By Dr. Elana Stein Hain, Rabbi Sarah Mulhern, and Dr. Yehuda Kurtzer

Joseph Epstein’s offensive public criticism of Dr. Jill Biden in the Wall Street Journal for the ‘sin’ of continuing to use her earned graduate degree in her title provides an important opportunity for reflection on how our Jewish community constructs and credits authority figures, and especially with a gender lens.

For years now, Yehuda has been introduced at events and addressed in correspondence as “Rabbi,” even though he never earned this title. Meantime Elana served for many years in a clergy role in a synagogue and was often ‘downgraded’ in her title and stature by even well-meaning congregants and colleagues. Sarah toiled towards two separate rabbinic ordinations but finds herself consistently referred to in professional settings by her first name while male colleagues are addressed as rabbi or Dr.; and her request to have her title honored is often treated as pretentious or cold. These designations that we receive (or don’t receive) from others are wholly independent from the titles we include on our CVs and business cards, and are not invited by us. But leaders often get ‘coded’ in particular ways based on age, gender, race, class, and appearance; and our own experiences are just a few examples of the ways that men get accredited upwards and women downwards in the Jewish community and in broader society.

In our own institution, at the Shalom Hartman Institute of North America, the question of title and authority is ever-present. Six members of our professional team in North America possess clergy degrees (from 7 different schools and programs!), and many other staff members are professional educators and content-creators without ordination; and we regularly see the ways in which having and not having a rabbinic or cantorial degree can affect how colleagues internally and externally view our staff as serious leaders and partners. Between our staff and our research center, there are something on the order of 27 PhDs and a few more in process; and there are constant sensitivities around how having or not having this form of accreditation influences the ways that scholars see and interact with their peers, even in ostensibly collaborative frameworks. Moreover, several members of our professional team started and didn’t finish PhDs, and came to the Institute because they wanted to sit at the threshold of the academy and the community, only to find that even at the Institute – a scholarly but non-academic institution – this straddling of the fence can still feel really uncomfortable.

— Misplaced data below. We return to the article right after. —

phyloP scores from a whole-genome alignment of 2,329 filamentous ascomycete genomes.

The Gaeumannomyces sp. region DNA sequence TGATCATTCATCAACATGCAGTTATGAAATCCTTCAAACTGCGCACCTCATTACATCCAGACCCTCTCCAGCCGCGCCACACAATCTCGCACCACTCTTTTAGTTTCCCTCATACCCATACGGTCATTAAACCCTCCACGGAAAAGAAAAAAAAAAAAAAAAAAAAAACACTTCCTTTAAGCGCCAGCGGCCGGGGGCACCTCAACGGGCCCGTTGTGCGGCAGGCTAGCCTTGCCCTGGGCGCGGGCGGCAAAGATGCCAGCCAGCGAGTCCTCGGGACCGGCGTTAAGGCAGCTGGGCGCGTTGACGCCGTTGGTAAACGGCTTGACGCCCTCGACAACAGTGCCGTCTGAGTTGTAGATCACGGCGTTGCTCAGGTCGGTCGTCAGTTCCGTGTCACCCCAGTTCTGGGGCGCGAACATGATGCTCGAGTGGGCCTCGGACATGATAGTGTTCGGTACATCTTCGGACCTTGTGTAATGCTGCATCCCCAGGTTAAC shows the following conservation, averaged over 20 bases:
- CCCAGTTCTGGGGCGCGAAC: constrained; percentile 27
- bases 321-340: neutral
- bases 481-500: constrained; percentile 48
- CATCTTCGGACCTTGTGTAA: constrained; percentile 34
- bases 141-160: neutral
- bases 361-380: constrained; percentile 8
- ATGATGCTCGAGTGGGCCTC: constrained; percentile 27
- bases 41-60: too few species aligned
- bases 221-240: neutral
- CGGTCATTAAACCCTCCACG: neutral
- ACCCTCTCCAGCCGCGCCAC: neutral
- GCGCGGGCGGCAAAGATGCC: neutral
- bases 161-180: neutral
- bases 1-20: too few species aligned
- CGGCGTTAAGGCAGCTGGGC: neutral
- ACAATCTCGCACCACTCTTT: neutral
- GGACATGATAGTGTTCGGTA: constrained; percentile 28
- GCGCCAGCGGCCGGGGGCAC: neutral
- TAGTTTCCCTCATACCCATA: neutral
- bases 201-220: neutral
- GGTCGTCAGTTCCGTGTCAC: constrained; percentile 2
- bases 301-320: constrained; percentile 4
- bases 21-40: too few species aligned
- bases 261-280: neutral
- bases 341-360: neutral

All of us have also experienced the awkwardness of having to insist on the necessity of these forms of certification or accreditation for various jobs or fellowships for which we have been hiring. We have counseled individuals – correctly, we believe – who want to pursue careers in Jewish education and thought-leadership that in spite of whatever gifts they possess, they will need to attain advanced graduate degrees in order to be taken seriously in various settings, and in order to be thought of as “creators” rather than merely “transmitters.” As descriptively true as this may be, it is a huge demand to make of talented people, and it comes with enormous costs that these individuals must pay to acquire this accreditation. And needless to say, there are different obstacles in front of men, women, and non-binary folks in being accepted into such programs and succeeding in them.